|04TELAVIV2382||2004-04-26 14:31:00||CONFIDENTIAL||Embassy Tel Aviv|
This record is a partial extract of the original cable. The full text of the original cable is not available.
1. (C) With six days to go until Likud's May 2 referendum on
his disengagement plan, inaction by three nominally
supportive but reluctant key Likud ministers, and narrowing
but still winning poll numbers, PM Sharon has available a
menu of tactics from which to draw. Most Israeli poll
results come out only on Fridays, so Sharon must weigh
whether the downward trend in Likud support evidenced over
the past several weeks (reftel) is continuing through these
final days before the vote. Sharon will gear his sometimes
contradictory comments and actions for each audience, leaving
voters to pick their issues of greatest concern and to
speculate, for instance, on whether he would, alternatively,
resign over a referendum loss, as son Omri has suggested, or
push ahead without Likud support.
2. (C) Sharon's available tactics include:
-- Beginning with his Independence Day speech April 27,
Sharon is apt to embark on a major series of statements
stressing again that failure to pursue his withdrawal plan
will cost Israel the President's landmark assurances on
refugees and settlements. He will likely stress again, as he
did to last week's special Knesset session, the magnitude of
those USG assurances, both positively for Israel, and more
important for some Likud factions, negatively for the
-- He will also likely deploy to the stump Defense Minister
and disengagement supporter Shaul Mofaz and COS Moshe Ya'alon
to stress the security bona fides of the plan.
-- Equally important, he will continue to underscore, as he
did in statements published April 26, the potential harm to
the U.S.-Israel relationship in the event that Likudniks
spurn the President's support.
-- In doing so, Sharon may refer again to the fact that the
Likud vote is non-binding, although the claim cuts both ways:
some potential supporters are apt to decide there's no need
to vote since Sharon will go ahead even absent a win, and
some fence-straddlers could conclude that they cold register
a protest without derailing the PM's plan. In any event,
Sharon can point to overwhelming support throughout the
Israeli public for Gaza withdrawal, stress the insignificance
of removing the four remote West Bank settlements when
compared to permanently securing the major blocs, and allude
to the possibility that he may push ahead even in the face of
a Likud defeat.
-- He may, even at the same time, hint that he is tying his
own premiership to the plan. As son Omri has done already,
he can point to the centrality of the plan to his leadership
-- what he will suggest is the only Israeli leadership in 56
years that has won such support on refugees and settlements
-- although that resignation yields as much public skepticism
as it does concern.
-- Sharon will almost certainly maintain as tightly as
possible the lockdown of the territories, seeking to avoid a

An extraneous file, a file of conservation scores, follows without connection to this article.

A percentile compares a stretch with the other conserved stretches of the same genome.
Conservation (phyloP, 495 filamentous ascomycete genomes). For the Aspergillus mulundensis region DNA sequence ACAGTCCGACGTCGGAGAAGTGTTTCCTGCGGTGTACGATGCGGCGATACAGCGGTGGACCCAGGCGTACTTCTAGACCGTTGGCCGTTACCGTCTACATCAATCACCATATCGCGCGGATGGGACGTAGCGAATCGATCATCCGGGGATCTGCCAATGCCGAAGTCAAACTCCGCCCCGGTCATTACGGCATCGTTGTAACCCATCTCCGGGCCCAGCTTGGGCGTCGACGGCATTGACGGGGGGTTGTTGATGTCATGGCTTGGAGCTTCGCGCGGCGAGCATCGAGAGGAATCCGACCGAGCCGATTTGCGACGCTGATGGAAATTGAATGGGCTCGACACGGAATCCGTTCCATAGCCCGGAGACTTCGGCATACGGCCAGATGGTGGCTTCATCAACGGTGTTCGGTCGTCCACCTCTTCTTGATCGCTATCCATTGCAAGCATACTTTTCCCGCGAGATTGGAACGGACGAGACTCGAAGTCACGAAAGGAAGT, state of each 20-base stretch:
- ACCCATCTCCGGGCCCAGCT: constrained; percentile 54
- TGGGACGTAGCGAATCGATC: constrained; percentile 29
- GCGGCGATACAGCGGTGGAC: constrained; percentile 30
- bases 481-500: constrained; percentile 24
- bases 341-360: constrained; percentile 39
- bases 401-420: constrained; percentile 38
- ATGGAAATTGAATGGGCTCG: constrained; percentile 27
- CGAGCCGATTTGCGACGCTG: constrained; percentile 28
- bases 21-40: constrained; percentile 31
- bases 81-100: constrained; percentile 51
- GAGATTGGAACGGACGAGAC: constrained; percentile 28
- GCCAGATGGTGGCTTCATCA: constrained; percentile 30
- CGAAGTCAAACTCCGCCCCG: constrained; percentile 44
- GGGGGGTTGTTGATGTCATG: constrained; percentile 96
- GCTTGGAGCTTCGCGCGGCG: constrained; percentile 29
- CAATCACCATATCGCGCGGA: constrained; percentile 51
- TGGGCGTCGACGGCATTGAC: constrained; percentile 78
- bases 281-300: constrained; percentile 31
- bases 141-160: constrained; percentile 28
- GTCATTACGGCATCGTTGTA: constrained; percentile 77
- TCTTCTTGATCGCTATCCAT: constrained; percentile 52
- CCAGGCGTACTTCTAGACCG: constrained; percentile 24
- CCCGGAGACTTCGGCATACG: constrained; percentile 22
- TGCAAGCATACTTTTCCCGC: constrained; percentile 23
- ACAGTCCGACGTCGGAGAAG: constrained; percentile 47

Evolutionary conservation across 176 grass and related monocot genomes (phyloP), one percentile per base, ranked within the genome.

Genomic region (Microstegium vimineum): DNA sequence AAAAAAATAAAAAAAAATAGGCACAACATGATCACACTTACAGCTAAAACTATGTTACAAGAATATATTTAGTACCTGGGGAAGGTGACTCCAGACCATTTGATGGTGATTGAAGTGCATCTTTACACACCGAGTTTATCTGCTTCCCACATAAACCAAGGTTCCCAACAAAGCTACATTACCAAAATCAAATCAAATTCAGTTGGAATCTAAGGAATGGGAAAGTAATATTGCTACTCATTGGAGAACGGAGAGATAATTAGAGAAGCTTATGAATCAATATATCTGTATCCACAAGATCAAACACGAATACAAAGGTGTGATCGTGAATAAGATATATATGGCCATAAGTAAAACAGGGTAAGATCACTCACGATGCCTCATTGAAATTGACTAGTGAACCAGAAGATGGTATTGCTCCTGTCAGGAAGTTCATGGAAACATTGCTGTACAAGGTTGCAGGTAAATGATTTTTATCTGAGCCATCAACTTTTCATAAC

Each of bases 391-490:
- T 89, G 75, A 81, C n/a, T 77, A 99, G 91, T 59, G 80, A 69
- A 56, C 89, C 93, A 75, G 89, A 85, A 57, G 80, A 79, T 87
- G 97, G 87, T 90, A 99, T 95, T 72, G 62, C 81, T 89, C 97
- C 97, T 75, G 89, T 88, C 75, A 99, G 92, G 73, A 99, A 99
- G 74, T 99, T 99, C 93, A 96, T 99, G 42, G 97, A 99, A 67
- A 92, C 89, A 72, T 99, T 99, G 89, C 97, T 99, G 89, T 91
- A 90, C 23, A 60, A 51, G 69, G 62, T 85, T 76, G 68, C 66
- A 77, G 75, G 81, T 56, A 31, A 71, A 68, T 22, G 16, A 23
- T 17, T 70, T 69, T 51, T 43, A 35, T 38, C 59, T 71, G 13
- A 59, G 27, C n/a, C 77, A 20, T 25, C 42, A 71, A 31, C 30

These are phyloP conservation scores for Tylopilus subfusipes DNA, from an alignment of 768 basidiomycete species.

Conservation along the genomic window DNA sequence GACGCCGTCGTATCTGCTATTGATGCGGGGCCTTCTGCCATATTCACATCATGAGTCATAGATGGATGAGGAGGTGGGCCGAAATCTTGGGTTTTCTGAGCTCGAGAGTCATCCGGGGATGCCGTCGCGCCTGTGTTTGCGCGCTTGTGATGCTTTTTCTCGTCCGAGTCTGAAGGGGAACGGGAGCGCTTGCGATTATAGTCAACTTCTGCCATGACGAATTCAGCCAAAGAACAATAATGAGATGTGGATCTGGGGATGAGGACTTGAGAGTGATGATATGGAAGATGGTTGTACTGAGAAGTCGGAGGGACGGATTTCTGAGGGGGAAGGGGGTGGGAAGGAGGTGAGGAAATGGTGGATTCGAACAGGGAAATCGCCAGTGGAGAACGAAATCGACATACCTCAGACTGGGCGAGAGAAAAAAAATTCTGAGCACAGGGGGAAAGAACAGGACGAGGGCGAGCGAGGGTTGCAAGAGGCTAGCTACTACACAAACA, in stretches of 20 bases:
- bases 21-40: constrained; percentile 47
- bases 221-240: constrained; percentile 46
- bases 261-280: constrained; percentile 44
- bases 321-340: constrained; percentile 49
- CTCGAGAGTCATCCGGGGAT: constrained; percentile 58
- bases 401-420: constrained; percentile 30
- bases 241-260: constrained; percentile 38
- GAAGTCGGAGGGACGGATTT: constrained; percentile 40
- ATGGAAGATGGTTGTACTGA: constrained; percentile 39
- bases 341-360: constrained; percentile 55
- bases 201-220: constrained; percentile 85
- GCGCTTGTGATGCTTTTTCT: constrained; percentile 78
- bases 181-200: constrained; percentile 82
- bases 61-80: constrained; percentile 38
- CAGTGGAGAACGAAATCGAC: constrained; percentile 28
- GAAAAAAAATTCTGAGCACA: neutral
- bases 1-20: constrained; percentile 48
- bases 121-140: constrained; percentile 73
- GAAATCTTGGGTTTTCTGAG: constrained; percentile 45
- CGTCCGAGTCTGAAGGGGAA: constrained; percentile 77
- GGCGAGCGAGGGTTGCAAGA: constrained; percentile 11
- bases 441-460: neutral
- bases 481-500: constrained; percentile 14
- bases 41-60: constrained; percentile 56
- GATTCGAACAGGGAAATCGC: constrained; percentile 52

multiple casualties terror attack that could sway
fence-sitting Likud voters against withdrawal.
-- Should the on-the-ground intelligence present him with the
opportunity, Sharon could immediately target the new Gaza
Hamas leaders, reinforcing his position among the critical
hard right in Likud. In a much longer reach that would
require fortuitous, timely intelligence, and given the USG's
ban on the easier-to-hit Arafat, he could conceivably reach
out against Damascus-based Hamas leader Meshaal.
-- Sharon will almost certainly explore the price that
reluctant ministers Bibi Netanyahu, Silvan Shalom and Limor
Livnat will seek to actively campaign for the plan.
-- Sharon could also decide to complete the West Bank
separation barrier so as to connect now all segments of the
fence deep into the West Bank settlement blocs such as Ariel,
in each case counting on USG acquiescence to such unilateral
amendment as steps necessary to "save" the withdrawal plan.
-- Were more time available, Sharon might seek additional USG
assurances, such as on Jerusalem -- or release from some
aspects of his commitments, but the time is too short.
Should the referendum results be close -- either a narrow win
or a narrow defeat -- Sharon could, however, claim the need
for further Israeli gains as the condition for moving forward
3. (C) Pollster Hannoch Smith told poloff April 26 that, on
the basis of results from a private poll he is in the process
of carrying out, and the narrowing voter margin
notwithstanding, he sees the Sharon withdrawal plan
"squeaking by" May 2. Pollster Avinoam Brog also predicted a
Sharon win. He noted that the big problem facing pollsters
on this issue is the significant number of Likud members who
decline to provide a response -- as opposed to being
undecided. He said that, intuitively, he sees a "pendulum
effect" by which Likud voters initially saw the Sharon plan
as a chance for progress, then became frightened at the
prospect of actually withdrawing and appearing weak. The
next stage, he suggested, could be that these same Likud
voters step back and ask themselves whether they "want to go
on with terror...," and opt to support the withdrawal plan
May 2. Brog said the back-to-back combination of Israel's
Fallen Heroes Day and Independence Day presents "a very sharp
moment" where Israelis move from mourning death to dancing
for joy. The prospect of achieving the good times that
Israelis wish to live will nibble at them this week, he said.
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